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Kyle Hendricks

Kyle Hendricks: ERA champ, Cy Young finalist — and mentor?

SHARE Kyle Hendricks: ERA champ, Cy Young finalist — and mentor?
SHARE Kyle Hendricks: ERA champ, Cy Young finalist — and mentor?

MESA, Ariz. – For three seasons Cubs right-hander Kyle Hendricks has grown into one of the top pitchers in the major leagues, on smarts, command, confidence and one of the most effective changeups in the league.

Now, after winning an ERA title, beating Clayton Kershaw to clinch the Cubs’ first National League pennant in 71 years and starting Game 7 of the Cubs’ first World Series title in 108 years, can Hendricks do anything more for the organization?

Even beyond building on all that success during a 2017 with all eyes upon him?

Some believe he can. Hendricks hopes he can. And, in fact, he’s already doing it.

“He’s a great guy to learn from,” rookie left-hander Rob Zastryzny said. “A lot of guys say he doesn’t overpower you, but he really does. He overpowers with location. He overpowers you with outthinking you. That’s something that anyone can learn.

“He’s mastered it, and if you can master what he does, then you can pitch like him, then you can be third in Cy Young voting, or whatever he was – I mean, I’ll take any advantage I can get.”

Between his thinking-man’s pitching game and his good nature and communication skills, Hendricks is already helping groom other young pitchers coming through the system.

“He enjoys doing that, and we’ve sent a couple young pitchers his way to learn some things from him,” team president Theo Epstein said. “Especially with [Alec] Mills and [Eddie] Butler, two right-handers who have good changeups who are learning how to use them in the big leagues, learning how to throw them right-on-right is important. And Kyle’s one of the best in the league at that.”

Certainly, it’s a reach to look at Hendricks as a part of the Cubs’ vaunted pitching infrastructure led by pitching coach Chris Bosio and unsung strategist Mike Borzello.

But for an organization set up to acquire pitching from all directions, and seeking ways to strengthen its prospect pipeline, Hendricks could be an especially useful resource over the next several years.

“I hope so. I would love to do it,” said Hendricks, who went 16-8 with a 2.13 ERA last season. “Even when I was in college, by my junior year, I just loved kind of helping out the freshman guys, making them comfortable, bringing them along. I wasn’t offering much as far as advice on pitching at that point – but just to help them out in any way I could. And I think being up here, it’s more of the same.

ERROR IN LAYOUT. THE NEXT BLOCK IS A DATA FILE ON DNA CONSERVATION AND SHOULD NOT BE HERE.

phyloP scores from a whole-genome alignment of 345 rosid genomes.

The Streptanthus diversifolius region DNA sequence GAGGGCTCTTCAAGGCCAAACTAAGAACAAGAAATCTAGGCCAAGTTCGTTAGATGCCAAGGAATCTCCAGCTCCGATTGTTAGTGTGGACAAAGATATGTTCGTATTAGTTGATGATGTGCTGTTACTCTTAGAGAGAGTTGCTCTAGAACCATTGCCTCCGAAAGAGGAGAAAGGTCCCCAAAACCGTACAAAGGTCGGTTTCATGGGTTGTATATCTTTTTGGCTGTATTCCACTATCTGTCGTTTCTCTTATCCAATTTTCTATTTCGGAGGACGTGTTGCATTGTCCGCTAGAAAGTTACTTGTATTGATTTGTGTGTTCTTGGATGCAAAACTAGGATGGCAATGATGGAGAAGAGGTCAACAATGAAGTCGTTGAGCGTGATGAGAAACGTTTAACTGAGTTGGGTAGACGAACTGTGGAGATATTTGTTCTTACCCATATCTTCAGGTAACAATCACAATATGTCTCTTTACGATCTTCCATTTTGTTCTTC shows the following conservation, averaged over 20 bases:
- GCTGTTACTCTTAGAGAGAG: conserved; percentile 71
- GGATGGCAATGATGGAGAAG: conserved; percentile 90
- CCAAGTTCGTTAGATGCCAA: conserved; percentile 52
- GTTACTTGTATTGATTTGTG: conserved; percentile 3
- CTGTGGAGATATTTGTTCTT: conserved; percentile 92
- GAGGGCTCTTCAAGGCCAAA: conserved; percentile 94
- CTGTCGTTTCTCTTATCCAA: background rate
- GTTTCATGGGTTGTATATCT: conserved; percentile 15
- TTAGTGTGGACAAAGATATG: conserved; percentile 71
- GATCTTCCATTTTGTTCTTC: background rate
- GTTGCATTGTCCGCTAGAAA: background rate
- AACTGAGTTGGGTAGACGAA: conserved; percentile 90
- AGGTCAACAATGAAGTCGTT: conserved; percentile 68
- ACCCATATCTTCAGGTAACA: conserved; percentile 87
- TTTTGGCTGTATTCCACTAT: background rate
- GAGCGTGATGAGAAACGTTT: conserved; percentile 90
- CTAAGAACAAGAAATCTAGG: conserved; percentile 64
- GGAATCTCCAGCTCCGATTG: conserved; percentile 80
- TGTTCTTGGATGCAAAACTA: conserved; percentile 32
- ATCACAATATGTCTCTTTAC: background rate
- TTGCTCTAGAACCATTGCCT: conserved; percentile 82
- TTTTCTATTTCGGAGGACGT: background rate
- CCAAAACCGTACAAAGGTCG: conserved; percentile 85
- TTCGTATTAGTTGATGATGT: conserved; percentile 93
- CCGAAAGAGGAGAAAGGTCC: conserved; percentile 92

“You don’t feel it as a responsibility. I enjoy it.”

He has certainly become a mentor to Zastryzny. A rival scout watching him pitch last year called him a “left-handed Kyle Hendricks” the way he pitched. And even though the left-right translation adds a little nuance to the communication, Zastryzny soaks up what he can from Hendricks daily.

“I talk to him a lot about the way he does a bullpen, the way he prepares for games, because I like the way he goes about it,” Zastryzny said. “The way he throws his bullpen, it’s very precise. He’s not just randomly throwing pitches. Everything has a purpose. That’s kind of how I go about my business now.”

Bosio said he sees Hendricks as a leader by example, if a young pitcher wants to pay attention.

“You have to watch what he does to really appreciate what Kyle Hendricks is,” Bosio said. “The one thing that we’ve worked extremely hard with on Kyle is pitching off previous pitches. That’s where Kyle can really be a mentor with a lot of our young guys.

“A lot of our young guys that we have – yeah, they’re not top draft picks, they’re not top prospects, because we’re a position-player organization. And our infrastructure says that. That’s who we are.”

Bosio said the Cubs look for young pitchers that can throw strikes, are aggressive and are smart.

“Kyle Hendricks is that kind of guy,” he said.

And if Kyle Hendricks can help the club build more of the same kind of guys?

“I think he’s got a lot to offer,” Epstein said.


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